When we consider that the future destiny of the child is largely dependent upon the faithfulness with which he is educated and trained by the parents, we can but urge with all our power that there be more earnest diligence on the part of fathers and mothers. Let not the father so burden himself with business cares that he must neglect his duties as the priest of the household. O that there may be such faithfulness in this matter that when parents come up to the gates of the city of God, they may say, Here am I, and the children whom thou hast given me!

Visit to Escondido

Sunday forenoon we were taken in a carriage to Escondido, and entertained at the home of Brother H. E. Olmstead. The brethren and sisters in this place had urged us to hold services with them before we left, so an appointment was given out that I would speak in the afternoon in our church. This building is a substantial brick structure that was purchased at a very low cost from the Baptist denomination. Besides the main chapel, there is a room in which a church-school is conducted.

Afternoon Meeting

The service for the afternoon had been advertised in the local paper, and through the courtesy of the ministers of other churches had been announced in their morning services. As a result there was a good attendance from the public of Escondido, besides several of our brethren from San Pasqual.

I felt richly blessed of God as I stood before this congregation and presented the Christian duties as set forth in the first chapter of Second Peter. The working of God on our behalf according to the plan of multiplication, and our duty to work on the plan of addition, are here set forth. “Grace and peace be multiplied unto you through the knowledge of God, and of Jesus our Lord.... And beside this, giving all diligence, add to your faith virtue; and to virtue knowledge; and to knowledge temperance; and to temperance patience; and to patience godliness; and to godliness brotherly kindness; and to brotherly kindness charity.”

In the attainment of these virtues, there must be a reasoning from cause to effect. Following the knowledge,—“the knowledge of God, and of Jesus our Lord,”—we are to add the grace of temperance.

The Temperance Reform

There needs to be a great reformation on the subject of temperance. The world is filled with self-indulgence of every kind. Because of the benumbing influence of stimulants and narcotics the minds of many are unable to discern between the sacred and the common. Their mental powers are weakened, and they can not discern the deep spiritual things of the Word of God.

The Christian will be temperate in all things,—in eating, in drinking, in dress, and in every phase of life. “Every man that striveth for the mastery is temperate in all things. Now they do it to obtain a corruptible crown; but we an incorruptible.” We have no right to indulge in anything that will result in a condition of mind that hinders the Spirit of God from impressing us with the sense of our duty. It is a masterpiece of satanic skill to place men where they can with difficulty be reached with the gospel.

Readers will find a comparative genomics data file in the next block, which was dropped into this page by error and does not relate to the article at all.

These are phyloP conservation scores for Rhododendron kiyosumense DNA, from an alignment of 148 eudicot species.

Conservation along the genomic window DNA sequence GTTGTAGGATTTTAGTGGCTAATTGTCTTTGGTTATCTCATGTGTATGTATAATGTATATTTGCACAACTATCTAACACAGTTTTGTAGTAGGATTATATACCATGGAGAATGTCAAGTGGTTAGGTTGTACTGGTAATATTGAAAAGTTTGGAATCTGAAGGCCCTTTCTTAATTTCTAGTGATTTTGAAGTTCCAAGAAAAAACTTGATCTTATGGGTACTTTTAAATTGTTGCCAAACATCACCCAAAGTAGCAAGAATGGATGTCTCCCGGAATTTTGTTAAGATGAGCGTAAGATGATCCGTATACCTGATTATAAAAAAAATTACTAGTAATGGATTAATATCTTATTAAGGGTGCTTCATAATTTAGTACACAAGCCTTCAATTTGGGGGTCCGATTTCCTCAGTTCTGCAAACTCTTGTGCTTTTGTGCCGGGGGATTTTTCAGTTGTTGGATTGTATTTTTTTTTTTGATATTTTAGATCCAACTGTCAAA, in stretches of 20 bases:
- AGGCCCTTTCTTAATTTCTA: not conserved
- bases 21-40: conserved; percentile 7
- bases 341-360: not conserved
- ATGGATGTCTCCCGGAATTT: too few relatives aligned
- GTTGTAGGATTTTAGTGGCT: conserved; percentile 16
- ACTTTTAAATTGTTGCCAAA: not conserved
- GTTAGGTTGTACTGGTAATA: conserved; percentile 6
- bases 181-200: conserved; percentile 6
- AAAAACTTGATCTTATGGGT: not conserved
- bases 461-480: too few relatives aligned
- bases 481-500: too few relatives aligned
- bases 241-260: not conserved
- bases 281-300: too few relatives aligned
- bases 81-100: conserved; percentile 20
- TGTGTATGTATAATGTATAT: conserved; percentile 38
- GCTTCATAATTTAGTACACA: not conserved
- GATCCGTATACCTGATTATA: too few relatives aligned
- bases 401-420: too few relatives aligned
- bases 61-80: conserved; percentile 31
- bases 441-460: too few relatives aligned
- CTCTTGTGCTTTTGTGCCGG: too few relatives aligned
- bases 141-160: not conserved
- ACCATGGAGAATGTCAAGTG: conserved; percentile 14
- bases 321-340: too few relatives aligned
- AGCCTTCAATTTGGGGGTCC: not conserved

Shall there not be among us as a people a revival of the temperance work? Why are we not putting forth much more decided efforts to oppose the liquor traffic, which is ruining the souls of men, and is causing violence and crime of every description? With the great light that God has entrusted to us, we should be in the forefront of every true reform. The use of drugged liquors is making men mad, and leading them to commit the most horrible crimes. Because of the wickedness that follows largely as the result of the use of liquor, the judgments of God are falling upon our earth today. Have we not a solemn responsibility to put forth earnest efforts in opposition to this great evil?

“And beside this, giving all diligence, add to your faith virtue; and to virtue knowledge; and to knowledge temperance; and to temperance patience; and to patience godliness; and to godliness brotherly kindness; and to brotherly kindness charity. For if these things be in you, and abound, they make you that ye shall neither be barren nor unfruitful in the knowledge of our Lord Jesus Christ.

“But he that lacketh these things”—whoever is not putting forth diligent efforts to work out this sum in addition—“he that lacketh these things is blind, and can not see afar off, and hath forgotten that he was purged from his old sins.”

Upon the condition of our “giving all diligence” in adding grace to grace, is based our great eternal life insurance policy, as expressed in the following words:

“Wherefore the rather, brethren, give diligence to make your calling and election sure: for if ye do these things, ye shall never fall: for so an entrance shall be ministered unto you abundantly into the everlasting kingdom of our Lord and Saviour Jesus Christ.”